Sometimes friends see you more clearly than you see yourself. A few months ago, John Halstead wrote about my particular brand of small-p, backyard paganism in a post so flattering of my approach that I was embarrassed to read it. It was a profound gift, to have my practice reflected back to me. There’s precious little space for spiritual reflection in my life at this time, while also fulfilling commitments to parenting, partnership, community obligations, and nurse work life. Yes, I do practice “being here, now” and “loving here, now.” Yes, I do think that cultivating “a quiet, devoted relationship to nearby life,” to borrow again the words of Martin Buber, is a worthy spiritual goal. And increasingly, I’m becoming aware that this brand of animistic, small-p, backyard paganism may be a very different approach to practice than what big-P, Pagan-identified people have in mind.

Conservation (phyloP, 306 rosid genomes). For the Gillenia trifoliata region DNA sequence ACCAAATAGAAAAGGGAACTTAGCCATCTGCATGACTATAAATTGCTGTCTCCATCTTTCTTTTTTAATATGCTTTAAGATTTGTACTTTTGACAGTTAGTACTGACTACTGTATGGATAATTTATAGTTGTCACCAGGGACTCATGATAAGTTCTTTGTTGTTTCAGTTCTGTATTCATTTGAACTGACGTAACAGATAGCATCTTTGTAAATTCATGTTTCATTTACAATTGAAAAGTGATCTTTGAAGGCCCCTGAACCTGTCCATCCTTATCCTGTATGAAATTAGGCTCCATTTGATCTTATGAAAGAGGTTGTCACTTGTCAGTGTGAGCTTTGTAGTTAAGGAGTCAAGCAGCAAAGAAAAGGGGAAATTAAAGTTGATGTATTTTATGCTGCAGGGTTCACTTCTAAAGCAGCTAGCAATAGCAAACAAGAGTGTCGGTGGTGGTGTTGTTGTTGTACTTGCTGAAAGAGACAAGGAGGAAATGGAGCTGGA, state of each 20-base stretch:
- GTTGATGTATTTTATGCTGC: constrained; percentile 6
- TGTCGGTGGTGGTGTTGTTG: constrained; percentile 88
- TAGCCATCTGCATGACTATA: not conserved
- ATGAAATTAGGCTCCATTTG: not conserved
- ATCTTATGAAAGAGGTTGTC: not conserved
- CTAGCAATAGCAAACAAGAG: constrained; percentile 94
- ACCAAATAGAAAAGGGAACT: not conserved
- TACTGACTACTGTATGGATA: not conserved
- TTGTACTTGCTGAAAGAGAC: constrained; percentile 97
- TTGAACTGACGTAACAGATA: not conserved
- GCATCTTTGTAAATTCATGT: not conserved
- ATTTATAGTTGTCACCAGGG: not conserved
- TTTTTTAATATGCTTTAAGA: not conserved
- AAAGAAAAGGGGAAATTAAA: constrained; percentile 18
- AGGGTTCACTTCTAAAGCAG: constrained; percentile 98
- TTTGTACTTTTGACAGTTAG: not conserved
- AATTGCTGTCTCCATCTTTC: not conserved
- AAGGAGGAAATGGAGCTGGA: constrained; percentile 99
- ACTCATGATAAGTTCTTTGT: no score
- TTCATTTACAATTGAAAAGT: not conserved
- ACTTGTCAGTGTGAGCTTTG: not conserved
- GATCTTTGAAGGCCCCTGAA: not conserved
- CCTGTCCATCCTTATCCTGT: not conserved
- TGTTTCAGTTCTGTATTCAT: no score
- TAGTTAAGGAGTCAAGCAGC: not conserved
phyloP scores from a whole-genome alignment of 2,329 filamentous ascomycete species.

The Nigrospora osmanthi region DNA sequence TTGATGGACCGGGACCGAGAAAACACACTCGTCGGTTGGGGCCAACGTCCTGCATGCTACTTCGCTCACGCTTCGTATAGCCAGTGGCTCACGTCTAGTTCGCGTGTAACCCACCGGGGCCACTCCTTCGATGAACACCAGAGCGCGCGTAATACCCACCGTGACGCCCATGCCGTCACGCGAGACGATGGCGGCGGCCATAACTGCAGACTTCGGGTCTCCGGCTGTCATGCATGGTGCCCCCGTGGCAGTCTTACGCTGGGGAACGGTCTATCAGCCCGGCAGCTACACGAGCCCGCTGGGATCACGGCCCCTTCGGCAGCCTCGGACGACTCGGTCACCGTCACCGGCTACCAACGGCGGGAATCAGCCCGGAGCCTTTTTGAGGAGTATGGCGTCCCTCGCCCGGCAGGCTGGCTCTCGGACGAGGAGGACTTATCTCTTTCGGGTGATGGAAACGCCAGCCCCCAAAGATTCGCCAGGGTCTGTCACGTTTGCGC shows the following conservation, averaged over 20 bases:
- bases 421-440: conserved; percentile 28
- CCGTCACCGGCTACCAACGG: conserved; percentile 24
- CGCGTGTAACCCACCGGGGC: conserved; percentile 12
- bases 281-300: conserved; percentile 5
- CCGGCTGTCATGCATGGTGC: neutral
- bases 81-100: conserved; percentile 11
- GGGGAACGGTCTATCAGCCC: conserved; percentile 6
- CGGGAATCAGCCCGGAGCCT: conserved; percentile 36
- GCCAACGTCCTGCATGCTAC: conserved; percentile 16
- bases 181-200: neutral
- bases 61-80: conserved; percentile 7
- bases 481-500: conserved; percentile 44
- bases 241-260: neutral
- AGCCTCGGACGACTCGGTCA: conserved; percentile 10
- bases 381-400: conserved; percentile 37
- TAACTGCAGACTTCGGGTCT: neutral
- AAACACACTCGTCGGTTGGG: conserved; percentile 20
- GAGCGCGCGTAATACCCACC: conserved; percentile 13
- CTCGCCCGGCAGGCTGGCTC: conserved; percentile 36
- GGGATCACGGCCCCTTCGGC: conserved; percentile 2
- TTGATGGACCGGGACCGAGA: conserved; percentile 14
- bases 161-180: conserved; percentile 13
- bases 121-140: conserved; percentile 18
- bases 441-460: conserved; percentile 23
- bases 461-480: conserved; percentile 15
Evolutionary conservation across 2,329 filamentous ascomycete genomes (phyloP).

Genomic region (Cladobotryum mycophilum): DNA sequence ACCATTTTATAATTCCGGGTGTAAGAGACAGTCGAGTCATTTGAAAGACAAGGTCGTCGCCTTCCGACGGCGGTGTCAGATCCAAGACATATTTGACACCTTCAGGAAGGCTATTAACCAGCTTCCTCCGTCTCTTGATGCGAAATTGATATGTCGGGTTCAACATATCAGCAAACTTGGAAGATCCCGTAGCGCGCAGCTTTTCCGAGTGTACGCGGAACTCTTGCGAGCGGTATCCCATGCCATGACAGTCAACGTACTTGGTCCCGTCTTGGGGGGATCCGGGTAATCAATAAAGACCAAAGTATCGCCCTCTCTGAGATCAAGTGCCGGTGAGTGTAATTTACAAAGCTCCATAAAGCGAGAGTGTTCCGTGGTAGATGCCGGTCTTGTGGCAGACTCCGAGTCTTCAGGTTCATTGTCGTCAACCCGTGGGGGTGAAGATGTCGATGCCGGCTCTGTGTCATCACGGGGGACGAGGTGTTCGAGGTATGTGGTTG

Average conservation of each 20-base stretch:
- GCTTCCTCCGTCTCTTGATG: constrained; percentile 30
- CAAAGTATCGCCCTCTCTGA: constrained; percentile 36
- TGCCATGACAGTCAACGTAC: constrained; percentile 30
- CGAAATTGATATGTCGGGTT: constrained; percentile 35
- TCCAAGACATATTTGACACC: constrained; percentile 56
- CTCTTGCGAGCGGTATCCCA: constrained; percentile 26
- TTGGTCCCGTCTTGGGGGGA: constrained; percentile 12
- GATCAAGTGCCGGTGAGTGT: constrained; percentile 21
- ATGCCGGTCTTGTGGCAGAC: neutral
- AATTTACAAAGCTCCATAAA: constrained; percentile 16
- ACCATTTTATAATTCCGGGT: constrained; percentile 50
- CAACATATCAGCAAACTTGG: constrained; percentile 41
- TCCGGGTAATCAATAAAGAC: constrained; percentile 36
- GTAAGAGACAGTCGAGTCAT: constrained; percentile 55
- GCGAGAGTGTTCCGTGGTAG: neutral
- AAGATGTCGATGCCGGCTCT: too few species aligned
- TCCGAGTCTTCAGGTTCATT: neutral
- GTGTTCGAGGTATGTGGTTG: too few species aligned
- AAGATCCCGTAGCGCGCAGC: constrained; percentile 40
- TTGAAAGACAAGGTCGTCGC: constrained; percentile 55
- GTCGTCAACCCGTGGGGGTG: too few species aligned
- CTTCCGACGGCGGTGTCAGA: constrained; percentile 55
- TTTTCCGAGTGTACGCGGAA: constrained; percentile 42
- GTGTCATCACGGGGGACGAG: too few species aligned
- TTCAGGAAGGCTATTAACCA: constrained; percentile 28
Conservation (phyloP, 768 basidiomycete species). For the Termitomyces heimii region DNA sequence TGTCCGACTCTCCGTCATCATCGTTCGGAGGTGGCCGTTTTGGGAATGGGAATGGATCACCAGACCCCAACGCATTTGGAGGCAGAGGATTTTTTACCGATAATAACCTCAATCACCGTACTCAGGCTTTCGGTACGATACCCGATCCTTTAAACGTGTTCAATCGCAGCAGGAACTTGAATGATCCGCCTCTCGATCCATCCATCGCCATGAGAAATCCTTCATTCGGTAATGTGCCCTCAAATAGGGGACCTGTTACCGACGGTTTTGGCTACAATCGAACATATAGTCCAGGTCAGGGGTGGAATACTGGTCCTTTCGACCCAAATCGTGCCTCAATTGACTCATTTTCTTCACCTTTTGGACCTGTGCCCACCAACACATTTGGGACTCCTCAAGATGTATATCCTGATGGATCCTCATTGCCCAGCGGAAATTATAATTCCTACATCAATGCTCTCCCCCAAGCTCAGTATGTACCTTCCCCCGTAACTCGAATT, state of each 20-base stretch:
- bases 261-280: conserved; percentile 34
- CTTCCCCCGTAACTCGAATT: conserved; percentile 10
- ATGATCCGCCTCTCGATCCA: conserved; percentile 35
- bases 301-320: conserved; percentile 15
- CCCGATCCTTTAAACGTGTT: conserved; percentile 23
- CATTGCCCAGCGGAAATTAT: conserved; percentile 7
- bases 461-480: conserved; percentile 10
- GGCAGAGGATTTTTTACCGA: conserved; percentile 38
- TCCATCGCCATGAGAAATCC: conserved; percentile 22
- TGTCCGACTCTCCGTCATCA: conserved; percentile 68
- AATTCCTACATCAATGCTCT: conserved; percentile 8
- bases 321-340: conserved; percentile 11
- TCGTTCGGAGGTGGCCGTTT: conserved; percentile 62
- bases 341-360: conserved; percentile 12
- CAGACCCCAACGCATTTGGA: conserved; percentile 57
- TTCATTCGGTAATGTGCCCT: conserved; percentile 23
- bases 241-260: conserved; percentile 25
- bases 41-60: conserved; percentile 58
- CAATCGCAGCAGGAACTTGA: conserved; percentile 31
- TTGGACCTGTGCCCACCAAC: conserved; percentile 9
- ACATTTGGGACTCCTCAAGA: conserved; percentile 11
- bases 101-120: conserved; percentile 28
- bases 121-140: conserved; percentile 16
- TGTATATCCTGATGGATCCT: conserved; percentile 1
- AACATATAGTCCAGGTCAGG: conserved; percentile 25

I want to cultivate a particular way of approaching experiences of all kinds, not only the ones that occur within magic circles.
I want to find my place in a heterarchy, in a world that is wild and radically plural, not in a hierarchy. (See also Wrycrow’s excellent post on seeking alternatives to institutionalized religions.)
I want to know and practice right relationship with spirits that are not human, the ones with which I share this particular place. I can’t meaningfully devote myself to the ancient gods of other people in far away times and places, though I’ve tried.
Lemon beebalm, Monarda citriodora
Latergram: beebalm tisane, my June full moon tea
This is all to say that I used to identify as Pagan. But the shiver of recognition that I felt when I read John’s post told me that I’m actually small-p pagan. Nontheistic animism is my jam, and while such an approach may share some important characteristics with Paganism, such as a cyclical approach to time and sensory rituals, it’s not necessarily the same thing. There’s joy, clarity, and relief in embracing this insight. I don’t have to react to or reconcile what I think and do with what big-P Pagans think and do, because we’re doing different things. Instead I can focus on questions relevant to small-p pagan approaches. How can the worldview of small-p paganism be described? What are its values? What are its common practices? How can we discover and enact the rituals that the world-as-it-is and the other-than-human lives with whom we share it call us to do?